I have a vivid memory, from when I was a kid, of eating a chocolate.
I was sitting on my bed and the black and white TV was turned on, showing something that presented something of little interest to me.
Chocolate was a big deal.
In Eastern Europe, chocolate was something of a currency. You would give chocolate and coffee to a doctor or a nurse so you’ll be sure you get proper treatment in a hospital.
So there I was, sitting on my bed, happily eating my chocolate. I must have been 7 or 8 years old.
My mom and dad enter the frame and smile while asking me a straight down to business question:
“Bogdan, do you want a little brother or sister?”
I, to this day, have no information about the politics behind the question or who was on what side of the argument.
But by the presence of chocolate in my hands someone must have gotten their way.
I looked at them. I looked at my chocolate. I could already see my little brother or sister wanting half of it.
My answer — a resounding: No.
That answer must have weighted pretty heavily. Hence my status of single child to this day.
I have no regrets.
It must have probably been for the best. As most young families after the fall of the communist regime in Romania, we were dirt poor.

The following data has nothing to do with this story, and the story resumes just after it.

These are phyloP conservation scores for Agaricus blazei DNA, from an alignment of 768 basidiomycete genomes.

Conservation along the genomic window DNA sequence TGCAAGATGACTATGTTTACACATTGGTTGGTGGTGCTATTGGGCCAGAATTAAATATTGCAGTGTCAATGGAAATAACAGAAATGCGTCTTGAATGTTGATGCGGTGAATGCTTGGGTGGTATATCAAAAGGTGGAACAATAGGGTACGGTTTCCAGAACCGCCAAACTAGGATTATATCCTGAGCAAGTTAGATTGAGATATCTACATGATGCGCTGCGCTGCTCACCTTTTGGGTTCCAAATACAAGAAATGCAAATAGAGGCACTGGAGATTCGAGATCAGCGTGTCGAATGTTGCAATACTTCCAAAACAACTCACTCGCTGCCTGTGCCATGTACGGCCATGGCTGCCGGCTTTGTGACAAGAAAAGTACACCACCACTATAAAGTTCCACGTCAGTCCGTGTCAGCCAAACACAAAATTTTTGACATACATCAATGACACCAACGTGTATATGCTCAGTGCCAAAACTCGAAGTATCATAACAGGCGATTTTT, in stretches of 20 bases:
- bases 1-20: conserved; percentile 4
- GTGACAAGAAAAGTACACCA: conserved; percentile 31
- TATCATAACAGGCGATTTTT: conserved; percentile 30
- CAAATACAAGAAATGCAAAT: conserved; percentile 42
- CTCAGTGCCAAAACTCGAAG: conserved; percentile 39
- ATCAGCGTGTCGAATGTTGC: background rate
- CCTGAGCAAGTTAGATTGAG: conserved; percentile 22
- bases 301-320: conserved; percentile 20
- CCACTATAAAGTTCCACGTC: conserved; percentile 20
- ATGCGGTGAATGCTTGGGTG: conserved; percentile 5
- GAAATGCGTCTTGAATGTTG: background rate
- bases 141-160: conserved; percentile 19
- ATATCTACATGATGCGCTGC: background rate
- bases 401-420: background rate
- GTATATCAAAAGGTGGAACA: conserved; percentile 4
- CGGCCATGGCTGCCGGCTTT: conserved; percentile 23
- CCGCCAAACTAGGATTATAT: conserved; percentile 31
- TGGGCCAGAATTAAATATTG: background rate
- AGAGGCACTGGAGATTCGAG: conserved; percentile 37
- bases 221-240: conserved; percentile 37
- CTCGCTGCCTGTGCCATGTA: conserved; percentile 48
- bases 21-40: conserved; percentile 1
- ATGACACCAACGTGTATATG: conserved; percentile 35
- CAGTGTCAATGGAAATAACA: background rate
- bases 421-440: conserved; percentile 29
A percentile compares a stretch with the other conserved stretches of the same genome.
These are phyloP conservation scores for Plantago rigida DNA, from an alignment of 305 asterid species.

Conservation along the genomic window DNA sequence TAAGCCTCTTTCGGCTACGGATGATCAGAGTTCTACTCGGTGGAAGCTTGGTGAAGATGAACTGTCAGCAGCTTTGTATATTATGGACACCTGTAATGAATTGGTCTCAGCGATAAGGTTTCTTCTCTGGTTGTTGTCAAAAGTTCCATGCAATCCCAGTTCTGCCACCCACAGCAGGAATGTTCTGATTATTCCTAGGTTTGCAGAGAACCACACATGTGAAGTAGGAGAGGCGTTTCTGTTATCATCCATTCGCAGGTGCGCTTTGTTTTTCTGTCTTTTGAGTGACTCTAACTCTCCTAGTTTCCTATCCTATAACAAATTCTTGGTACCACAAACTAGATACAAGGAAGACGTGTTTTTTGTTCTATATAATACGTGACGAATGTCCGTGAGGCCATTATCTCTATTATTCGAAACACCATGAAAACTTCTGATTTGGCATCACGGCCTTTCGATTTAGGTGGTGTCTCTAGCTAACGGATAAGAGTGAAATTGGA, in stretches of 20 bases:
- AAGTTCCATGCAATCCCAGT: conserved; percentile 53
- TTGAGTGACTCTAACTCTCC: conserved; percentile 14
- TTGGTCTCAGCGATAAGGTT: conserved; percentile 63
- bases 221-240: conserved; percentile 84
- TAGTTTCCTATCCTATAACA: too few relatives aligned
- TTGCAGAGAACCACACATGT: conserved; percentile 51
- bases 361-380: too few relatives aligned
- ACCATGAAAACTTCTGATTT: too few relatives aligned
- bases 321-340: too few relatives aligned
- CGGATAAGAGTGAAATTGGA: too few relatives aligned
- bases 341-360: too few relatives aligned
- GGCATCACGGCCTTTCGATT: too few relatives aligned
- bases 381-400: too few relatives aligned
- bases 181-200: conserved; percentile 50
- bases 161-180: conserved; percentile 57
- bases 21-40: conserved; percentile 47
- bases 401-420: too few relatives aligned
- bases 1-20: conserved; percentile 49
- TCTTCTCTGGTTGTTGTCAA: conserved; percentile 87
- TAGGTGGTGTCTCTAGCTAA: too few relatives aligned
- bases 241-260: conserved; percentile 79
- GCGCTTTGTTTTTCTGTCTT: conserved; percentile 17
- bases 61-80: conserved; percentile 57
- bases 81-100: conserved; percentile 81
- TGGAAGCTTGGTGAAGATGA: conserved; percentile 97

I vividly remember crying for a magnifying glass to my mother while she explained calmly to me that we don’t have money to buy it.
That magnifying glass was probably worth the combined amount of two cups of coffee in my favorite coffee shop nowadays.
My parents were young. The economy was great only for people who had connections to the outside world. Zero opportunity for young factory workers that believed in “honest labor” of the kind that made you sweat and produce something tangible.
Like most of the other people at that time, liberty was something new and mysteriously hard to grasp.
As a kid, I remember always being happy. I was really loved and never really felt I lacked anything.
The day my father left to work in another country was a really quiet one.
I had just woken up to find my mother ironing lots of clothes, putting some of them in a suitcase. Everything was filled with light from the early summer’s morning. I felt I was exploring a new and different house.
Something was changed.
My father had a strange simile while talking, like he wanted us to see that everything’s going to be fine.
That’s all I can remember from that day.
It was the late beginning of the great wave of labor emigration.
For my father, the receiving country was Spain.
Someday, I’ll get in writing the many stories he’s told me about this very defining period.
Suffice to say it was hard, rewarding and character building.
Today, 15 years later, I could not imagine a better family. If nothing broke us apart until now.
I just finished eating a chocolate.